Kenny Knight is a prime example of the underground music world expression of “just because you’ve never heard of them doesn’t mean they’ve never accomplished something.” Inspired by the Beatles to write his own songs at the age of 11, Knight joined a couple of different bands—including the 1960s iteration of Black Flag, who had reached cult renown for their performance in honor of George W. Romney’s presidential campaign at the time of their golden age—served his country as a U.S. marine, and worked at his father’s auto body paint shop before settling down into his own skin as a solo singer-songwriter in Colorado. The one album that he would ever release, Crossroads, was developed in part with cousin Sylvia of the ‘50s and ‘60s band Bev and Sylvia, as well as steel guitarist Sandy Dodge. Despite never becoming a mainstream success, Crossroads became a small bit of a cult sensation, now being re-released by Paradise of Bachelors a solid 35 years after its original 1980 debut.
Unadorned folk-flavored roots rock at its most refined, giving a good listen to Crossroads in the current era would be just enough to transport an audience on a nostalgia-bound ride through the breezy Americana stylings of an era defined by bands and soloists like the Grateful Dead and Jackson Browne. With a gentle means of wrapping his vocal around a lyric, Knight maintains an ace storyteller’s perspective on each song of his that he handles on the record, deftly displaying a myriad of emotions within a singular, vibrant verse. Where production value falls in due part thanks to the advancements of 21st century technology, the heart invested into the album’s construction does not. Whether intentional or not, Knight defines ‘80s folk and country songwriting and performance with brooding subtlety, calculatingly, though warmly, taking the cold grips of lost dreams and found reality by the reins and running with them.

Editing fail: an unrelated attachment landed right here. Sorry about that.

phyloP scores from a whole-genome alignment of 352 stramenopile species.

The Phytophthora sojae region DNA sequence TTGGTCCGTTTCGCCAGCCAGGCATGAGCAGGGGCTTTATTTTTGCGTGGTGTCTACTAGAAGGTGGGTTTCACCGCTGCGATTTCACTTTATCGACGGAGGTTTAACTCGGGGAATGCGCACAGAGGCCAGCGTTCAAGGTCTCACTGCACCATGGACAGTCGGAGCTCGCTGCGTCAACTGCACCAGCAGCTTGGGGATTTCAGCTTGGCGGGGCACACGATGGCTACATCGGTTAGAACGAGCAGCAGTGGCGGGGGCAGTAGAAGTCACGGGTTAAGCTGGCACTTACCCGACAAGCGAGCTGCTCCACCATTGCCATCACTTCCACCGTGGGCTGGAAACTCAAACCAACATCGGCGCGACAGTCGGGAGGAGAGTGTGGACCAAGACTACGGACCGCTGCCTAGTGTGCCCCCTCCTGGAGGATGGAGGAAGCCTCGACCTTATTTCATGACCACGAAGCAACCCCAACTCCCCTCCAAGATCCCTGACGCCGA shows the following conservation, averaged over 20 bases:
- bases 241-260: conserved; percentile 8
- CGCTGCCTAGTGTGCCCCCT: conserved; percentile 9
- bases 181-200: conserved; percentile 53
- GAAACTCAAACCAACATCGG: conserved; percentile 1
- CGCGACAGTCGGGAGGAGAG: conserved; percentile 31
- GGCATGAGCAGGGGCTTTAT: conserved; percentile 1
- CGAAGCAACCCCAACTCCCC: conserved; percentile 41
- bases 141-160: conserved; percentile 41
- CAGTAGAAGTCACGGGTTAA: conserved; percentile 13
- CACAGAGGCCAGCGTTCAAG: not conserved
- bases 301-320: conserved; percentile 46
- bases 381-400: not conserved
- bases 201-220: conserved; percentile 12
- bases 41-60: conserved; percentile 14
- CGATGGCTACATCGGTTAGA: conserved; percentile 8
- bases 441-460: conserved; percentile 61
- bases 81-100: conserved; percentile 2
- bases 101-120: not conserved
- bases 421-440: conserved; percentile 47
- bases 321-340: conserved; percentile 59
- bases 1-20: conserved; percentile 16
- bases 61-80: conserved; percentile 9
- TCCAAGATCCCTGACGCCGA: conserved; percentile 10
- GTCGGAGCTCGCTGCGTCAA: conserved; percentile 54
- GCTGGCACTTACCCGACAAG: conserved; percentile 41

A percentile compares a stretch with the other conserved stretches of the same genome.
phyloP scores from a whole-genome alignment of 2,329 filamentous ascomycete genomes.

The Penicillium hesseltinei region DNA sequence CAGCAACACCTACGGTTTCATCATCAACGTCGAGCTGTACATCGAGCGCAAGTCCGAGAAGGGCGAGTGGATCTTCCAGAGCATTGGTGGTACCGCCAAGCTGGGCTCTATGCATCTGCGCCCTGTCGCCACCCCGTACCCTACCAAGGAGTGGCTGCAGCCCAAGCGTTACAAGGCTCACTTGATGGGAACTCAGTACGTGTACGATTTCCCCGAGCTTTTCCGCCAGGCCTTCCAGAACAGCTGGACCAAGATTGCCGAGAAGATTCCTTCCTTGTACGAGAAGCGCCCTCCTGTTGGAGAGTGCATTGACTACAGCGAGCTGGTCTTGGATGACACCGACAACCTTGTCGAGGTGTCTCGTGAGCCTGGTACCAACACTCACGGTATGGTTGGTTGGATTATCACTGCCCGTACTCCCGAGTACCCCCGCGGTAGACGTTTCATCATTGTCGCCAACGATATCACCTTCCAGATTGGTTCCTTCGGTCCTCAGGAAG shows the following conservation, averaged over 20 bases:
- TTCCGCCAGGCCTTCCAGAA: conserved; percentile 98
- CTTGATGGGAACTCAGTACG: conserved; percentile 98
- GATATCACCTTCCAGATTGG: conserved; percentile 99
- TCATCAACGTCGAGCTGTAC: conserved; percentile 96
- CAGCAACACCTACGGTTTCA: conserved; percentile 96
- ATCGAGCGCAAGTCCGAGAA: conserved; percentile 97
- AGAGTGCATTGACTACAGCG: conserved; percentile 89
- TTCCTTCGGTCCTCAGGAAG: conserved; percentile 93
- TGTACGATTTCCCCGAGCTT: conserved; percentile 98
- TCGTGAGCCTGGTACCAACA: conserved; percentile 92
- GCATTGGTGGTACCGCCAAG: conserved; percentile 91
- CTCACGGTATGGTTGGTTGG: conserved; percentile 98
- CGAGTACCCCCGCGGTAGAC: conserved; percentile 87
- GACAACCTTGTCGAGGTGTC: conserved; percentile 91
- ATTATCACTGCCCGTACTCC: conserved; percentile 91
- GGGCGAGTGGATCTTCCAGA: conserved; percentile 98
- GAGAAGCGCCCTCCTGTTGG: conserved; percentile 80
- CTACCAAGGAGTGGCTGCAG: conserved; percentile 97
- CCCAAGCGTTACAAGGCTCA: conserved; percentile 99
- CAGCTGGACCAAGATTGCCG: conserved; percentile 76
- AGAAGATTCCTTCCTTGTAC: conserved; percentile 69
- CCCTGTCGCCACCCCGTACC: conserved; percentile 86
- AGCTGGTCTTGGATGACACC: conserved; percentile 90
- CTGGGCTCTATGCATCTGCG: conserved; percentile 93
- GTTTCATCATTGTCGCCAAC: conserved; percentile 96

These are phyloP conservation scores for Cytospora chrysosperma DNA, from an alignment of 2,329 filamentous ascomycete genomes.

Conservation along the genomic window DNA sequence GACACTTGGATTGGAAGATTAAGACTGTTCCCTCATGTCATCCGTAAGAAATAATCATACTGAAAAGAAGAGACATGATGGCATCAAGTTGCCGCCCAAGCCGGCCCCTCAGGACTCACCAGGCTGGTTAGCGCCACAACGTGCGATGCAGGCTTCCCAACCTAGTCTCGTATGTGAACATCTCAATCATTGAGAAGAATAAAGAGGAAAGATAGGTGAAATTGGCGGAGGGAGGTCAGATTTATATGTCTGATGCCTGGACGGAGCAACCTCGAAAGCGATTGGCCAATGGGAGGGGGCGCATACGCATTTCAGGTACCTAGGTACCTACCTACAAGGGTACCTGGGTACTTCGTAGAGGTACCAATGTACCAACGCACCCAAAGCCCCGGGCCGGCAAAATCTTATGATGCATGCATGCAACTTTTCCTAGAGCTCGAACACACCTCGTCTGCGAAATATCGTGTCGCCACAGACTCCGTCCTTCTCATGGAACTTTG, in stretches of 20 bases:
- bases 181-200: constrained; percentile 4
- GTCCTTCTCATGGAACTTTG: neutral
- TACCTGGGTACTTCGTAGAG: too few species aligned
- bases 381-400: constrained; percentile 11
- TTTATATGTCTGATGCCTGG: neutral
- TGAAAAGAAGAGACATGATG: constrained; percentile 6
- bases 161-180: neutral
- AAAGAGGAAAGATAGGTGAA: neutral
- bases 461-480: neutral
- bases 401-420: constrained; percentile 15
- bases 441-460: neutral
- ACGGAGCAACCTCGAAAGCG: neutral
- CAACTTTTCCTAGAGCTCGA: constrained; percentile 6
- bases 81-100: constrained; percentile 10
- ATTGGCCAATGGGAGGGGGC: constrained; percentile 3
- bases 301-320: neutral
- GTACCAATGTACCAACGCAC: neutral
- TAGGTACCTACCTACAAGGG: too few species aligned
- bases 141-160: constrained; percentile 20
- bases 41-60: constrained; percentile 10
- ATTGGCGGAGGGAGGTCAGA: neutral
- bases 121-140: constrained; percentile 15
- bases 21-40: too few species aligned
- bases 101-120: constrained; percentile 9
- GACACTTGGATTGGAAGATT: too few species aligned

As a previously undervalued representative of the music of an era gone by, Knight’s Crossroads is amongst the best, though to depict it only as a record that totes the best qualities of a bygone decade would be undervaluing its worth, now that it has been allowed to age and subsequently redefine itself, as a whole. With an era of bombastic folk/rock having come and arguably gone, for the most part, on mainstream radio in recent times, Knight not only represents what had come before the modern reconstruction of folk music, but does his own part, in resurrecting Crossroads, in deconstructing it and bringing the parts back together as something a little more recognizable.
Even the aforementioned production not being quite so polished as a modern day record would be serves its purpose not only in representing an era, but in defining that the most important part of the entire genre is its heart, which, beyond the fancy crescendos and cadences of popular folk music of today, is what it really all comes down to. A redefining of the master would have done Crossroads a disservice here, no matter how it may alienate a few younger listeners from honoring it with an initial listen. Essential tracks include the sorrowful song of fading love, “Jean”, “To Be Free”, with its psychedelic sonic change-ups and wistful sentiments, and album closer and western ode “America”, which Knight had specifically learned banjo for.
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